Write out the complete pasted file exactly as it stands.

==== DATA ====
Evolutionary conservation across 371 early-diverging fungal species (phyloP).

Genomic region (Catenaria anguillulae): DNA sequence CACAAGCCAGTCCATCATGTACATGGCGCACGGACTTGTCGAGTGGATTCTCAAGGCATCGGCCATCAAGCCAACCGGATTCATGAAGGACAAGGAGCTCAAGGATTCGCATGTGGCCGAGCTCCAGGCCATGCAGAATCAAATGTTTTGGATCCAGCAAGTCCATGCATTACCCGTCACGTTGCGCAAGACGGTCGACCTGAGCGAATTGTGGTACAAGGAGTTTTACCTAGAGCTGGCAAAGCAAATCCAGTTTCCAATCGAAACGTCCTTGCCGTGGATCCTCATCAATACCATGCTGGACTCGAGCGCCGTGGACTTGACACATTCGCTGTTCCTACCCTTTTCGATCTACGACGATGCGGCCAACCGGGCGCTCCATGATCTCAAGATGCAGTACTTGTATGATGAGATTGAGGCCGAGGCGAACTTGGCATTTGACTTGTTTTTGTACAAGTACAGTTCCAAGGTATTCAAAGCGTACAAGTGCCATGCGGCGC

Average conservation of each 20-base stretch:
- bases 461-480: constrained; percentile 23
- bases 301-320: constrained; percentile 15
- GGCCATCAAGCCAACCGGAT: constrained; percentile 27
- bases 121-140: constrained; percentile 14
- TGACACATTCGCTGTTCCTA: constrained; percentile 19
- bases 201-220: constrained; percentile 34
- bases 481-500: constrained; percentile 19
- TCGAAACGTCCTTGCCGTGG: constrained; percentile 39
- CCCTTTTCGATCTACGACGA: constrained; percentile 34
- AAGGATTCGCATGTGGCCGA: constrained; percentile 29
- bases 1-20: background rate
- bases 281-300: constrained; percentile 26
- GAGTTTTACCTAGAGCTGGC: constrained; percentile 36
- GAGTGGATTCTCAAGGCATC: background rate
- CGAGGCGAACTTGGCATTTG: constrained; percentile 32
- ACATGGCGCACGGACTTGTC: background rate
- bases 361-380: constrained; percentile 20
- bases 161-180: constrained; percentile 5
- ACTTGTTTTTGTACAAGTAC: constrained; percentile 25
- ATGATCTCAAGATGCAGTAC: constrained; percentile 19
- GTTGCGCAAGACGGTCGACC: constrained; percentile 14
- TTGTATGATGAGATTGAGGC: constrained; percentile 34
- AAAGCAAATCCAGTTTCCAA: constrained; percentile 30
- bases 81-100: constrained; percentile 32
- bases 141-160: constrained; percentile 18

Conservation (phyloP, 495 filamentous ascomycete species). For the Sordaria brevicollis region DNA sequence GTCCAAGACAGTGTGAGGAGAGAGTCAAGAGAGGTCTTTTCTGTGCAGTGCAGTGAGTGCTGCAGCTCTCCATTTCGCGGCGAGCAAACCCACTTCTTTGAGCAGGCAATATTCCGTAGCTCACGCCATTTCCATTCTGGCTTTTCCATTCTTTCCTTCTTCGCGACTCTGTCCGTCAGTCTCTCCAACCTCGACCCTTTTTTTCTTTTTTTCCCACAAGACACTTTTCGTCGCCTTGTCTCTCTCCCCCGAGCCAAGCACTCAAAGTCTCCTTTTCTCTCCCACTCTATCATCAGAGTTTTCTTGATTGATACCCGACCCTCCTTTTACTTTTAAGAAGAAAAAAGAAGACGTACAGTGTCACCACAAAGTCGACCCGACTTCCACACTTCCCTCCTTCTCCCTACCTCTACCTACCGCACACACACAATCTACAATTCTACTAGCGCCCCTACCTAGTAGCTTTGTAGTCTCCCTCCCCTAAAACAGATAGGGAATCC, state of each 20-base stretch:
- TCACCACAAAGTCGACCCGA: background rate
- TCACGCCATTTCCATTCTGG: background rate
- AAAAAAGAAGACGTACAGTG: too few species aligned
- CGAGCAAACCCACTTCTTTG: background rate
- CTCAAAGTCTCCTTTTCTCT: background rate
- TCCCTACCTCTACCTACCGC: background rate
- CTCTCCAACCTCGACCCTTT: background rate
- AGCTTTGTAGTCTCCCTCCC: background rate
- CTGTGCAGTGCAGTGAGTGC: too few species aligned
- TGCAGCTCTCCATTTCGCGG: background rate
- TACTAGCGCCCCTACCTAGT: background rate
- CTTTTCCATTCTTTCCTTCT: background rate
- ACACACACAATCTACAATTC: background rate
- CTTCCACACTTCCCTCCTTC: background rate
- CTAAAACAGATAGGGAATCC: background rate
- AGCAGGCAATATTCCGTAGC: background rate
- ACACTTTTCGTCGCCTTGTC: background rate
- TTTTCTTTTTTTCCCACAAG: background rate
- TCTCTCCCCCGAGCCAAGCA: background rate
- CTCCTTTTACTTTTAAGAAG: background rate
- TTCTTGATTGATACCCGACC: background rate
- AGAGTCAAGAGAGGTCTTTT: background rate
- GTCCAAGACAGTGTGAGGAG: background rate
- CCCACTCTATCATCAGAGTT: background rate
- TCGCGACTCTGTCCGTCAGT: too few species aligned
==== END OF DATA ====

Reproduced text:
Evolutionary conservation across 371 early-diverging fungal species (phyloP).

Genomic region (Catenaria anguillulae): DNA sequence CACAAGCCAGTCCATCATGTACATGGCGCACGGACTTGTCGAGTGGATTCTCAAGGCATCGGCCATCAAGCCAACCGGATTCATGAAGGACAAGGAGCTCAAGGATTCGCATGTGGCCGAGCTCCAGGCCATGCAGAATCAAATGTTTTGGATCCAGCAAGTCCATGCATTACCCGTCACGTTGCGCAAGACGGTCGACCTGAGCGAATTGTGGTACAAGGAGTTTTACCTAGAGCTGGCAAAGCAAATCCAGTTTCCAATCGAAACGTCCTTGCCGTGGATCCTCATCAATACCATGCTGGACTCGAGCGCCGTGGACTTGACACATTCGCTGTTCCTACCCTTTTCGATCTACGACGATGCGGCCAACCGGGCGCTCCATGATCTCAAGATGCAGTACTTGTATGATGAGATTGAGGCCGAGGCGAACTTGGCATTTGACTTGTTTTTGTACAAGTACAGTTCCAAGGTATTCAAAGCGTACAAGTGCCATGCGGCGC

Average conservation of each 20-base stretch:
- bases 461-480: constrained; percentile 23
- bases 301-320: constrained; percentile 15
- GGCCATCAAGCCAACCGGAT: constrained; percentile 27
- bases 121-140: constrained; percentile 14
- TGACACATTCGCTGTTCCTA: constrained; percentile 19
- bases 201-220: constrained; percentile 34
- bases 481-500: constrained; percentile 19
- TCGAAACGTCCTTGCCGTGG: constrained; percentile 39
- CCCTTTTCGATCTACGACGA: constrained; percentile 34
- AAGGATTCGCATGTGGCCGA: constrained; percentile 29
- bases 1-20: background rate
- bases 281-300: constrained; percentile 26
- GAGTTTTACCTAGAGCTGGC: constrained; percentile 36
- GAGTGGATTCTCAAGGCATC: background rate
- CGAGGCGAACTTGGCATTTG: constrained; percentile 32
- ACATGGCGCACGGACTTGTC: background rate
- bases 361-380: constrained; percentile 20
- bases 161-180: constrained; percentile 5
- ACTTGTTTTTGTACAAGTAC: constrained; percentile 25
- ATGATCTCAAGATGCAGTAC: constrained; percentile 19
- GTTGCGCAAGACGGTCGACC: constrained; percentile 14
- TTGTATGATGAGATTGAGGC: constrained; percentile 34
- AAAGCAAATCCAGTTTCCAA: constrained; percentile 30
- bases 81-100: constrained; percentile 32
- bases 141-160: constrained; percentile 18

Conservation (phyloP, 495 filamentous ascomycete species). For the Sordaria brevicollis region DNA sequence GTCCAAGACAGTGTGAGGAGAGAGTCAAGAGAGGTCTTTTCTGTGCAGTGCAGTGAGTGCTGCAGCTCTCCATTTCGCGGCGAGCAAACCCACTTCTTTGAGCAGGCAATATTCCGTAGCTCACGCCATTTCCATTCTGGCTTTTCCATTCTTTCCTTCTTCGCGACTCTGTCCGTCAGTCTCTCCAACCTCGACCCTTTTTTTCTTTTTTTCCCACAAGACACTTTTCGTCGCCTTGTCTCTCTCCCCCGAGCCAAGCACTCAAAGTCTCCTTTTCTCTCCCACTCTATCATCAGAGTTTTCTTGATTGATACCCGACCCTCCTTTTACTTTTAAGAAGAAAAAAGAAGACGTACAGTGTCACCACAAAGTCGACCCGACTTCCACACTTCCCTCCTTCTCCCTACCTCTACCTACCGCACACACACAATCTACAATTCTACTAGCGCCCCTACCTAGTAGCTTTGTAGTCTCCCTCCCCTAAAACAGATAGGGAATCC, state of each 20-base stretch:
- TCACCACAAAGTCGACCCGA: background rate
- TCACGCCATTTCCATTCTGG: background rate
- AAAAAAGAAGACGTACAGTG: too few species aligned
- CGAGCAAACCCACTTCTTTG: background rate
- CTCAAAGTCTCCTTTTCTCT: background rate
- TCCCTACCTCTACCTACCGC: background rate
- CTCTCCAACCTCGACCCTTT: background rate
- AGCTTTGTAGTCTCCCTCCC: background rate
- CTGTGCAGTGCAGTGAGTGC: too few species aligned
- TGCAGCTCTCCATTTCGCGG: background rate
- TACTAGCGCCCCTACCTAGT: background rate
- CTTTTCCATTCTTTCCTTCT: background rate
- ACACACACAATCTACAATTC: background rate
- CTTCCACACTTCCCTCCTTC: background rate
- CTAAAACAGATAGGGAATCC: background rate
- AGCAGGCAATATTCCGTAGC: background rate
- ACACTTTTCGTCGCCTTGTC: background rate
- TTTTCTTTTTTTCCCACAAG: background rate
- TCTCTCCCCCGAGCCAAGCA: background rate
- CTCCTTTTACTTTTAAGAAG: background rate
- TTCTTGATTGATACCCGACC: background rate
- AGAGTCAAGAGAGGTCTTTT: background rate
- GTCCAAGACAGTGTGAGGAG: background rate
- CCCACTCTATCATCAGAGTT: background rate
- TCGCGACTCTGTCCGTCAGT: too few species aligned